Officials with the International Committee of the Red Cross confirmed the Revolutionary Armed Forces of Colombia, known by its Spanish initials FARC, delivered to the humanitarian agency four soldiers and six police officers. Most of the hostages had been in FARC custody for more than 10 years.
FARC announced in February it would "forbid" kidnapping for ransom. The 10 prisoners released this week were the last of its government captives.
Catherine Ashton, high representative of the European Union for Foreign Affairs, said she welcomed the news of the liberation of the 10 members of Colombian security forces.
"The FARC's stated intention to refrain from taking hostages for ransom is encouraging," her office said in a statement. "However, the High Representative calls on the FARC to finally heed the demand of the Colombian people for a sustainable peace in the country, in democracy and full respect of human rights."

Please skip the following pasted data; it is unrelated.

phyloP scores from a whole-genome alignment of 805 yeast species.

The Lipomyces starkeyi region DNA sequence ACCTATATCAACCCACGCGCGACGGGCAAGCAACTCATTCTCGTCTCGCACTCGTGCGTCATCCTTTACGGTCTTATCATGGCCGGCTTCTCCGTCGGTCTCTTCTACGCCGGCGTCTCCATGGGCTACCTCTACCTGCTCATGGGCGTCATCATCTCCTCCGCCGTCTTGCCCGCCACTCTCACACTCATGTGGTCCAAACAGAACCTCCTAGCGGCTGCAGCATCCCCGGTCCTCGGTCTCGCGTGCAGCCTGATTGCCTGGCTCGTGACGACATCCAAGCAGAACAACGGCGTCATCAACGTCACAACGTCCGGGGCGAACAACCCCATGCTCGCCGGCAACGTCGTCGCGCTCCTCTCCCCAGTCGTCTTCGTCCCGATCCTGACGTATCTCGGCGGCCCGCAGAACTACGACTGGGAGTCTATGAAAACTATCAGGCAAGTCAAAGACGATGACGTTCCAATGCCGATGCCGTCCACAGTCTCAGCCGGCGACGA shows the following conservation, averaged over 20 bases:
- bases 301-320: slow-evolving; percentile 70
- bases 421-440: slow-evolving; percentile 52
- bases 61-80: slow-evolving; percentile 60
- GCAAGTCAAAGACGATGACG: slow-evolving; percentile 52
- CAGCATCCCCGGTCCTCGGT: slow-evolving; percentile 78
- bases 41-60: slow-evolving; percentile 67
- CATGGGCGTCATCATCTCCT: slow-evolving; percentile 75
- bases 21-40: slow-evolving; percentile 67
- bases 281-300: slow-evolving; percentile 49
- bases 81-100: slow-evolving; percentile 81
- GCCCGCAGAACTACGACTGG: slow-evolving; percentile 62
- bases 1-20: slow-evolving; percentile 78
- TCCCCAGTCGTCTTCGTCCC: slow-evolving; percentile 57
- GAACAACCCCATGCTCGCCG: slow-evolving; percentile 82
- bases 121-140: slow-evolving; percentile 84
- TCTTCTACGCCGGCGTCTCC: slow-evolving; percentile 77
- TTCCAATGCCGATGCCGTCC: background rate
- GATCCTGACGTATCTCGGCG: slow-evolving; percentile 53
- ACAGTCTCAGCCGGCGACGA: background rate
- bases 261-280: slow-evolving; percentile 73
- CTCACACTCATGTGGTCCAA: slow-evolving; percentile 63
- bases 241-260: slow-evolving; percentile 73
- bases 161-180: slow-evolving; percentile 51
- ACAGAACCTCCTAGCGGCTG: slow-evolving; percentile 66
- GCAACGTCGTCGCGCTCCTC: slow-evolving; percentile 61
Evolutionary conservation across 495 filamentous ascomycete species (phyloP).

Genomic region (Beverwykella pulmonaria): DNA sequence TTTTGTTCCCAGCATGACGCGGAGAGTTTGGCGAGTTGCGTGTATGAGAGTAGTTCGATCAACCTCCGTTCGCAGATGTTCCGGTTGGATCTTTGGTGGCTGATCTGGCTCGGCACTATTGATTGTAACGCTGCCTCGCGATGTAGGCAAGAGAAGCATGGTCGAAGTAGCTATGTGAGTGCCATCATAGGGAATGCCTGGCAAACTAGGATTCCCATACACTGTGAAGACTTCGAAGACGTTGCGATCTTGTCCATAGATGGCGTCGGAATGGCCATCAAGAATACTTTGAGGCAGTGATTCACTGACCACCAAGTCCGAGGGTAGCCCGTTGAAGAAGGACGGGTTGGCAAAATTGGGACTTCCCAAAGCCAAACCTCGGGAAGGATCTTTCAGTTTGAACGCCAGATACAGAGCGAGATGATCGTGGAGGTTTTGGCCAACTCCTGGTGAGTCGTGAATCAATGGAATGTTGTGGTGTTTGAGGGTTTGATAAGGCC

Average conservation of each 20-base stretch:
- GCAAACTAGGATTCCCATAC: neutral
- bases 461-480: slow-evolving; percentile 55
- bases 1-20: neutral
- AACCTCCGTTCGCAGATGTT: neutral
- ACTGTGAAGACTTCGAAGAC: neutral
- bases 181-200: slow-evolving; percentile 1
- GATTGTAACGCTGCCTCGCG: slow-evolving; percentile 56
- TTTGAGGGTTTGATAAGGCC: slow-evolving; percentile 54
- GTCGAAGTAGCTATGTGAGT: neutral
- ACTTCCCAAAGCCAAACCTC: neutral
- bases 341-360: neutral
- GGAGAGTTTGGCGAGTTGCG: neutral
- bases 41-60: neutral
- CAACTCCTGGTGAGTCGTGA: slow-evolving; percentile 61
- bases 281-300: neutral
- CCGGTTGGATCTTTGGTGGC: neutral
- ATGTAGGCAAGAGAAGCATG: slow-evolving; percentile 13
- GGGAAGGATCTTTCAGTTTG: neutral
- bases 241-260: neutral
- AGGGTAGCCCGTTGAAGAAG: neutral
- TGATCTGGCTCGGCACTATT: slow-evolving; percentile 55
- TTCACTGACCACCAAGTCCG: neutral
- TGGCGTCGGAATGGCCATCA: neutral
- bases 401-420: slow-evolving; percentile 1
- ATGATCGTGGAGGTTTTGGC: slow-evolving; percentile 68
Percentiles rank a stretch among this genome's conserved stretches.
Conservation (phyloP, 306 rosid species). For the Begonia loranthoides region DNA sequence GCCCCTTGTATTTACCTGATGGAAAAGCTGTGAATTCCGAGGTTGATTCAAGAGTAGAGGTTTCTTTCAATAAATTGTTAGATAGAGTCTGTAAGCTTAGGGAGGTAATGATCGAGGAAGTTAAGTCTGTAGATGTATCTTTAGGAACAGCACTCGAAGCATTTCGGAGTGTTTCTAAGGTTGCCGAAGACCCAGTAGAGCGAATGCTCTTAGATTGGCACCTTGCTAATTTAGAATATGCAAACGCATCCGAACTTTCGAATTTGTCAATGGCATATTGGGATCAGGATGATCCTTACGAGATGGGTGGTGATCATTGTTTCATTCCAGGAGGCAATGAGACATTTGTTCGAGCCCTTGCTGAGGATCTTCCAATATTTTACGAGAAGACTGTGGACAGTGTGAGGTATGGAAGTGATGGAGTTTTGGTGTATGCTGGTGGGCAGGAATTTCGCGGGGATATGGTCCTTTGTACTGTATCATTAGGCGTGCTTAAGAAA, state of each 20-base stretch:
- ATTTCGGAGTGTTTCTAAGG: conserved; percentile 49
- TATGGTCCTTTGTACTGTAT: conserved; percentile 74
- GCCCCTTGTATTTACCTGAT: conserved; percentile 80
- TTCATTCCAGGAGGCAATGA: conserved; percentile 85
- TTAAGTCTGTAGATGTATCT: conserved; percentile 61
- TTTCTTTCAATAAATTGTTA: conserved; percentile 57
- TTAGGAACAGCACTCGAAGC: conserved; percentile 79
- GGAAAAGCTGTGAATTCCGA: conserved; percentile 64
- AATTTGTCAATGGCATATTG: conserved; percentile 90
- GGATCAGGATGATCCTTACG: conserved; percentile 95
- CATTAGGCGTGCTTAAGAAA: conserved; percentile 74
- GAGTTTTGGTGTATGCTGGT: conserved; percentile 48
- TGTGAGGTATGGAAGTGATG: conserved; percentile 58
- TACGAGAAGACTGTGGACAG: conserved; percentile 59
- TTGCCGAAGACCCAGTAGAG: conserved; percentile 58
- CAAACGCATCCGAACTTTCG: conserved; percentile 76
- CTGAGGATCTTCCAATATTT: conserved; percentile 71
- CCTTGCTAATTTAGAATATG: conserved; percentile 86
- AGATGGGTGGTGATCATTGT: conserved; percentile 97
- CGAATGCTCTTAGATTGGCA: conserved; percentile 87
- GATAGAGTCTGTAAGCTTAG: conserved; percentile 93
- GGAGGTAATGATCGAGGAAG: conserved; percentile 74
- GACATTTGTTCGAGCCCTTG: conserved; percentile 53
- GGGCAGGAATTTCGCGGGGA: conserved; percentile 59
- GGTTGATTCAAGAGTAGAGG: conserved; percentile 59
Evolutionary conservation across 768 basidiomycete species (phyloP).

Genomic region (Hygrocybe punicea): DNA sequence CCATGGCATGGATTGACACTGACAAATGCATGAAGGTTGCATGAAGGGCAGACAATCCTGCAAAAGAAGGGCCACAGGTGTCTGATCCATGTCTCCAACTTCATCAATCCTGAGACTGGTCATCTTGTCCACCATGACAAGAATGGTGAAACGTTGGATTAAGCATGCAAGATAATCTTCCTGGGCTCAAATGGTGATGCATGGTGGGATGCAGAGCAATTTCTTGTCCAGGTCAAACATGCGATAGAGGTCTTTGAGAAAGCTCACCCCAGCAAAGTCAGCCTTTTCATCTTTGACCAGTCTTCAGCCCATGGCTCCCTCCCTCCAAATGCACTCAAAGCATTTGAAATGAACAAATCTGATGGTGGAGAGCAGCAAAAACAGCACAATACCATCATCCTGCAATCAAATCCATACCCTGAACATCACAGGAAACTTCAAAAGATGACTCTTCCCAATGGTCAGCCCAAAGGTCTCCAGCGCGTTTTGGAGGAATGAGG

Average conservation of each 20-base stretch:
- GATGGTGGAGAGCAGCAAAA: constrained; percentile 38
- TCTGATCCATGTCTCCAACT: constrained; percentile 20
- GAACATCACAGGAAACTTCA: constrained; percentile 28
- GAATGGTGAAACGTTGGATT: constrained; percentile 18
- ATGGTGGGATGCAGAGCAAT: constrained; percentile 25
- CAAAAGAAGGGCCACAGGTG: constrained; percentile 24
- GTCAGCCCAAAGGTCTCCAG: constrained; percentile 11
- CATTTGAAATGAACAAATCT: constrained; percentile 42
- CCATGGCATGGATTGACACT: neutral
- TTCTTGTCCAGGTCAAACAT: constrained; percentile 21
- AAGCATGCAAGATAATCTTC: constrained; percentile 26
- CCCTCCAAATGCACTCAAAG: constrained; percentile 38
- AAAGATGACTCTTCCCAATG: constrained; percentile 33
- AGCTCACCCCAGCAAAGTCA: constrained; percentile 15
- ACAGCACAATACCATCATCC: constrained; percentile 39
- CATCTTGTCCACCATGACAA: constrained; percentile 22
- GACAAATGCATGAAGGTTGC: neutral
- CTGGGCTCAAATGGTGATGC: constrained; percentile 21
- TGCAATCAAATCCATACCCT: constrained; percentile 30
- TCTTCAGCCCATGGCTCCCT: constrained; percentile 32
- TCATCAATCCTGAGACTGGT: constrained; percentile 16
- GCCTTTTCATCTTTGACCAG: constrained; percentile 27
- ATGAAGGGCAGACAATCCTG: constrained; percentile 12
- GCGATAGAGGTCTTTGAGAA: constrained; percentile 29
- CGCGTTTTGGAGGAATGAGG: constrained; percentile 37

Hundreds of civilians are being held by FARC in Colombia.
Ray Liotta sues skin care company over use of likeness
Boston schools pull out free condoms over wrapping complaints